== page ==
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Land Surface Temperatures and Plant Productivity of Europe: 1982-1999
Reference
Julien, Y., Sobrino, J.A. and Verhoef, W. 2006. Changes in land surface temperatures and NDVI values over Europe between 1982 and 1999. Remote Sensing of Environment 103: 43-55.

What was done
The authors "used land surface temperature (LST) algorithms and NDVI [Normalized Difference Vegetation Index] values to estimate changes in vegetation in the European continent between 1982 and 1999 from the Pathfinder AVHRR [Advanced Very High Resolution Radiometer] Land (PAL) dataset."

What was learned
Julien et al. report that arid and semi-arid areas (Northern Africa, Southern Spain and the Middle East) have seen their mean LST increase and NDVI decrease, while temperate areas (Western and Central Europe) have suffered a slight decrease in LST but a more substantial increase in NDVI, especially in Germany, the Czech Republic, Poland and Belarus, where NDVI values have increased by more than 0.07. In addition, parts of continental and Northern Europe have experienced either slight increases or decreases in NDVI while LST values have decreased.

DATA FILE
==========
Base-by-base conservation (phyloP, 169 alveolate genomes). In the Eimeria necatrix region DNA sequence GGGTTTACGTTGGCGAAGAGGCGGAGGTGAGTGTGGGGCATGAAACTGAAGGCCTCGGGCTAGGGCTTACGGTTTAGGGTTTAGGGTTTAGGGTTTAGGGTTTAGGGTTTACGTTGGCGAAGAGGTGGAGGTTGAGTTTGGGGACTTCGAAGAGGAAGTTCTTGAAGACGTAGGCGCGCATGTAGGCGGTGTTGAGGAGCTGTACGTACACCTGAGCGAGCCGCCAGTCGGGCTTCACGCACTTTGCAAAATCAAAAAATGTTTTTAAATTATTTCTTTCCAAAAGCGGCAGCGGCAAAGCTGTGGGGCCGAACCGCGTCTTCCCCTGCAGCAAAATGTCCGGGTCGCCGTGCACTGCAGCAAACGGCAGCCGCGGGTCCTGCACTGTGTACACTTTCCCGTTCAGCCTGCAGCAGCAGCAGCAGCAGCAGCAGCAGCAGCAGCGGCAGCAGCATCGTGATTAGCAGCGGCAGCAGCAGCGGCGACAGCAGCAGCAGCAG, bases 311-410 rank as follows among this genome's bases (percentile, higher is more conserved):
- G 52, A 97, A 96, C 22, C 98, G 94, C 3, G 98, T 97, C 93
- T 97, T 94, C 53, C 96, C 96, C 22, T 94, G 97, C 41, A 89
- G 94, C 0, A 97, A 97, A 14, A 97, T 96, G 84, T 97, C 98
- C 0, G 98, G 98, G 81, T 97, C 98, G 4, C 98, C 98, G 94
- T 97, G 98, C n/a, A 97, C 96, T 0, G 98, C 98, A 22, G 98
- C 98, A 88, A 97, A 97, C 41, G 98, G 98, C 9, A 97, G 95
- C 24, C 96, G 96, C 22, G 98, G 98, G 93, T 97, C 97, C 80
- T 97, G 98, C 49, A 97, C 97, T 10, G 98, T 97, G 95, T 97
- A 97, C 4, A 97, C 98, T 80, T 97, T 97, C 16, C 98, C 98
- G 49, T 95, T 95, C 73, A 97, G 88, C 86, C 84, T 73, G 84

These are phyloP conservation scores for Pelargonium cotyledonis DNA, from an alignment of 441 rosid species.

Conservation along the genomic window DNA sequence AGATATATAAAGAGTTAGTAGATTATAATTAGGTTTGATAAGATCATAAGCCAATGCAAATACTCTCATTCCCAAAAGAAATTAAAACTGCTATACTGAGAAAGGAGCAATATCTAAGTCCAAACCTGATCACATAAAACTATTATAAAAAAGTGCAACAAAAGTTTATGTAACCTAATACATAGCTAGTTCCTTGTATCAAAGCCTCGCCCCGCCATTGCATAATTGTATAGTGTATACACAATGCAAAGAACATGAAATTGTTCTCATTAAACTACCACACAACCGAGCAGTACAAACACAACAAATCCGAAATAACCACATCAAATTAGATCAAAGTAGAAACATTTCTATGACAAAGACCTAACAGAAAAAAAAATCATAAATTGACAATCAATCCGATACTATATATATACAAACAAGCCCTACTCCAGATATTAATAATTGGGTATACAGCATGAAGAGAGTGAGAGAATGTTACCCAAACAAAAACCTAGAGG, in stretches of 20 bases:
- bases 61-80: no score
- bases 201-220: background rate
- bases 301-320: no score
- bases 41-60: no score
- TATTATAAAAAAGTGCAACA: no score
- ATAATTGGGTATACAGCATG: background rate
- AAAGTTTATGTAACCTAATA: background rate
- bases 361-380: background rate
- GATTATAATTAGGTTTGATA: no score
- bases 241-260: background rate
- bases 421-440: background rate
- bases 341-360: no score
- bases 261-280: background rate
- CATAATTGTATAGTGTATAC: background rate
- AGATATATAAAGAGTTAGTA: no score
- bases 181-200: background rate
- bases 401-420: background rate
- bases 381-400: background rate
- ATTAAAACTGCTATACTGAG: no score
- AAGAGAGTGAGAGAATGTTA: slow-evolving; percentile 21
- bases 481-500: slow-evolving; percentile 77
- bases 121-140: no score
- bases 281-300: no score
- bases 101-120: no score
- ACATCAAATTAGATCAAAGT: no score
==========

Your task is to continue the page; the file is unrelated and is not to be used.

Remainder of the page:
What it means
Considering the results in total, the Dutch and Spanish researchers conclude that, over the last two decades of the 20th century, "Europe as a whole has a tendency to greening," and much of it is "seeing an increase in its wood land proportion."

Within the context of today's obsession over the ongoing rise in the air's CO2 content and the many environmental catastrophes it has been predicted to produce, this observation is rather remarkable, in view of the fact that the world's climate alarmists claim the CO2-induced global warming of the last two decades of the 20th century was unprecedented over the last two millennia, and that this phenomenon is claimed to be the greatest threat ever to be faced by the planet (worse, even, than nuclear warfare and global terrorism).

Apparently the climate and vegetation of Europe have not been informed that their recent actions are not politically correct!

Reviewed 27 September 2006